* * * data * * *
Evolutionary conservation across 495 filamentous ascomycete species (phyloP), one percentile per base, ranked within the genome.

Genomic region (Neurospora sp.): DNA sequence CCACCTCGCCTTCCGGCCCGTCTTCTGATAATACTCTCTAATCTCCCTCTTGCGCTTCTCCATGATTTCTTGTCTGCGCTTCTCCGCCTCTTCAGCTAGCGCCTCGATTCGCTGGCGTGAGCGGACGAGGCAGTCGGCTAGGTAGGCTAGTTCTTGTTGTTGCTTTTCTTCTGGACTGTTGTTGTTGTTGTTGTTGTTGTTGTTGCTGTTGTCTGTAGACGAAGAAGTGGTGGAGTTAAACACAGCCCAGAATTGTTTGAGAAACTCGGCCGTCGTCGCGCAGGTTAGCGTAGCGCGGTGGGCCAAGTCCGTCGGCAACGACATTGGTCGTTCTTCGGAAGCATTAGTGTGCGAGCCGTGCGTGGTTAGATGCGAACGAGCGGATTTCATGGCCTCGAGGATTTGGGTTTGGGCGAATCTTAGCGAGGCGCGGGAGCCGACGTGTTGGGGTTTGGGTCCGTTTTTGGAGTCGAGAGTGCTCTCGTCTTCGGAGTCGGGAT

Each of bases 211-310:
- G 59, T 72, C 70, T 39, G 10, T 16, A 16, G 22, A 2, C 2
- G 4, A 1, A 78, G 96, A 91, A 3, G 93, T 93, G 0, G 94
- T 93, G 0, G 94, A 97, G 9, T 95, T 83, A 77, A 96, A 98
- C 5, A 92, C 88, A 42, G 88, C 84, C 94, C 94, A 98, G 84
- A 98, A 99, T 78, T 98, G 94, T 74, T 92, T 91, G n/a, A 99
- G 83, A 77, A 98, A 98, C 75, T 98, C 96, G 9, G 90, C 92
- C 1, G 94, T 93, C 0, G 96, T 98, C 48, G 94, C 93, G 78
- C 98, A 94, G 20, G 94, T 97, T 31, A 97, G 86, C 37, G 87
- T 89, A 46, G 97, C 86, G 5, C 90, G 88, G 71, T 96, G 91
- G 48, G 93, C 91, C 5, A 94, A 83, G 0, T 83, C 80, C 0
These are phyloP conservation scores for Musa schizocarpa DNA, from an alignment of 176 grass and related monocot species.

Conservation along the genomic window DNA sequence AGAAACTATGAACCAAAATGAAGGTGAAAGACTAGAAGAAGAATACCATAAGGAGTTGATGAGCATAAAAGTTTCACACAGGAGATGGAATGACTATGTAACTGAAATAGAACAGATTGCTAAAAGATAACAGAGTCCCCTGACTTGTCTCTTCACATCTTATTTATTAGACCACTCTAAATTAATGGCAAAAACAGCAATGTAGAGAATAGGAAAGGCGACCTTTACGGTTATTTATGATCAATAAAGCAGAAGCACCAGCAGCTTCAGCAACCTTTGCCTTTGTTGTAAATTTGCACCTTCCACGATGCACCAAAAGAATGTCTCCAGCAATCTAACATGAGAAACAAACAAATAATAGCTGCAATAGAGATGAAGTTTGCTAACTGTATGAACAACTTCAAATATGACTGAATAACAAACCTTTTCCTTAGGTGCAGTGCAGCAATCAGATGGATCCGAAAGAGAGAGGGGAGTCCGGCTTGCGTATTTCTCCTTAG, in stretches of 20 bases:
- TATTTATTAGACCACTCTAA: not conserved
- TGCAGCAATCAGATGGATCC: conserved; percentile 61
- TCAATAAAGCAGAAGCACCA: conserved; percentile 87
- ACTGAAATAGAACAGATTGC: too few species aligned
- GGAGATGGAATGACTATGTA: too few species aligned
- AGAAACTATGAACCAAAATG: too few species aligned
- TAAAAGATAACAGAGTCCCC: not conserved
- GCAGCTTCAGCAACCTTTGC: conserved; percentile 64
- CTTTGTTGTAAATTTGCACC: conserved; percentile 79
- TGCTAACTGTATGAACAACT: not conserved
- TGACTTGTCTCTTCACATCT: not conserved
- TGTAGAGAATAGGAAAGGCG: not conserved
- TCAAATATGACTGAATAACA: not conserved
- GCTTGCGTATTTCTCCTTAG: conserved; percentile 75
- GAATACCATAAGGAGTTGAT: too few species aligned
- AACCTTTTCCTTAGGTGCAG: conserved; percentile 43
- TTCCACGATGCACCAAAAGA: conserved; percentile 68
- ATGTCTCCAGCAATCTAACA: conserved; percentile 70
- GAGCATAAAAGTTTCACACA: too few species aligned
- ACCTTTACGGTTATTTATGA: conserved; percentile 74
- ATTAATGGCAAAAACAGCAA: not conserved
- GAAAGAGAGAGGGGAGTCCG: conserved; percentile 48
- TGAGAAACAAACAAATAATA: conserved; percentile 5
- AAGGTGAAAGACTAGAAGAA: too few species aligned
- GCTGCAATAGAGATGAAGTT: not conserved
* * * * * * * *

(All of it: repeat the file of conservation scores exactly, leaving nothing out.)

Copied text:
Evolutionary conservation across 495 filamentous ascomycete species (phyloP), one percentile per base, ranked within the genome.

Genomic region (Neurospora sp.): DNA sequence CCACCTCGCCTTCCGGCCCGTCTTCTGATAATACTCTCTAATCTCCCTCTTGCGCTTCTCCATGATTTCTTGTCTGCGCTTCTCCGCCTCTTCAGCTAGCGCCTCGATTCGCTGGCGTGAGCGGACGAGGCAGTCGGCTAGGTAGGCTAGTTCTTGTTGTTGCTTTTCTTCTGGACTGTTGTTGTTGTTGTTGTTGTTGTTGTTGCTGTTGTCTGTAGACGAAGAAGTGGTGGAGTTAAACACAGCCCAGAATTGTTTGAGAAACTCGGCCGTCGTCGCGCAGGTTAGCGTAGCGCGGTGGGCCAAGTCCGTCGGCAACGACATTGGTCGTTCTTCGGAAGCATTAGTGTGCGAGCCGTGCGTGGTTAGATGCGAACGAGCGGATTTCATGGCCTCGAGGATTTGGGTTTGGGCGAATCTTAGCGAGGCGCGGGAGCCGACGTGTTGGGGTTTGGGTCCGTTTTTGGAGTCGAGAGTGCTCTCGTCTTCGGAGTCGGGAT

Each of bases 211-310:
- G 59, T 72, C 70, T 39, G 10, T 16, A 16, G 22, A 2, C 2
- G 4, A 1, A 78, G 96, A 91, A 3, G 93, T 93, G 0, G 94
- T 93, G 0, G 94, A 97, G 9, T 95, T 83, A 77, A 96, A 98
- C 5, A 92, C 88, A 42, G 88, C 84, C 94, C 94, A 98, G 84
- A 98, A 99, T 78, T 98, G 94, T 74, T 92, T 91, G n/a, A 99
- G 83, A 77, A 98, A 98, C 75, T 98, C 96, G 9, G 90, C 92
- C 1, G 94, T 93, C 0, G 96, T 98, C 48, G 94, C 93, G 78
- C 98, A 94, G 20, G 94, T 97, T 31, A 97, G 86, C 37, G 87
- T 89, A 46, G 97, C 86, G 5, C 90, G 88, G 71, T 96, G 91
- G 48, G 93, C 91, C 5, A 94, A 83, G 0, T 83, C 80, C 0
These are phyloP conservation scores for Musa schizocarpa DNA, from an alignment of 176 grass and related monocot species.

Conservation along the genomic window DNA sequence AGAAACTATGAACCAAAATGAAGGTGAAAGACTAGAAGAAGAATACCATAAGGAGTTGATGAGCATAAAAGTTTCACACAGGAGATGGAATGACTATGTAACTGAAATAGAACAGATTGCTAAAAGATAACAGAGTCCCCTGACTTGTCTCTTCACATCTTATTTATTAGACCACTCTAAATTAATGGCAAAAACAGCAATGTAGAGAATAGGAAAGGCGACCTTTACGGTTATTTATGATCAATAAAGCAGAAGCACCAGCAGCTTCAGCAACCTTTGCCTTTGTTGTAAATTTGCACCTTCCACGATGCACCAAAAGAATGTCTCCAGCAATCTAACATGAGAAACAAACAAATAATAGCTGCAATAGAGATGAAGTTTGCTAACTGTATGAACAACTTCAAATATGACTGAATAACAAACCTTTTCCTTAGGTGCAGTGCAGCAATCAGATGGATCCGAAAGAGAGAGGGGAGTCCGGCTTGCGTATTTCTCCTTAG, in stretches of 20 bases:
- TATTTATTAGACCACTCTAA: not conserved
- TGCAGCAATCAGATGGATCC: conserved; percentile 61
- TCAATAAAGCAGAAGCACCA: conserved; percentile 87
- ACTGAAATAGAACAGATTGC: too few species aligned
- GGAGATGGAATGACTATGTA: too few species aligned
- AGAAACTATGAACCAAAATG: too few species aligned
- TAAAAGATAACAGAGTCCCC: not conserved
- GCAGCTTCAGCAACCTTTGC: conserved; percentile 64
- CTTTGTTGTAAATTTGCACC: conserved; percentile 79
- TGCTAACTGTATGAACAACT: not conserved
- TGACTTGTCTCTTCACATCT: not conserved
- TGTAGAGAATAGGAAAGGCG: not conserved
- TCAAATATGACTGAATAACA: not conserved
- GCTTGCGTATTTCTCCTTAG: conserved; percentile 75
- GAATACCATAAGGAGTTGAT: too few species aligned
- AACCTTTTCCTTAGGTGCAG: conserved; percentile 43
- TTCCACGATGCACCAAAAGA: conserved; percentile 68
- ATGTCTCCAGCAATCTAACA: conserved; percentile 70
- GAGCATAAAAGTTTCACACA: too few species aligned
- ACCTTTACGGTTATTTATGA: conserved; percentile 74
- ATTAATGGCAAAAACAGCAA: not conserved
- GAAAGAGAGAGGGGAGTCCG: conserved; percentile 48
- TGAGAAACAAACAAATAATA: conserved; percentile 5
- AAGGTGAAAGACTAGAAGAA: too few species aligned
- GCTGCAATAGAGATGAAGTT: not conserved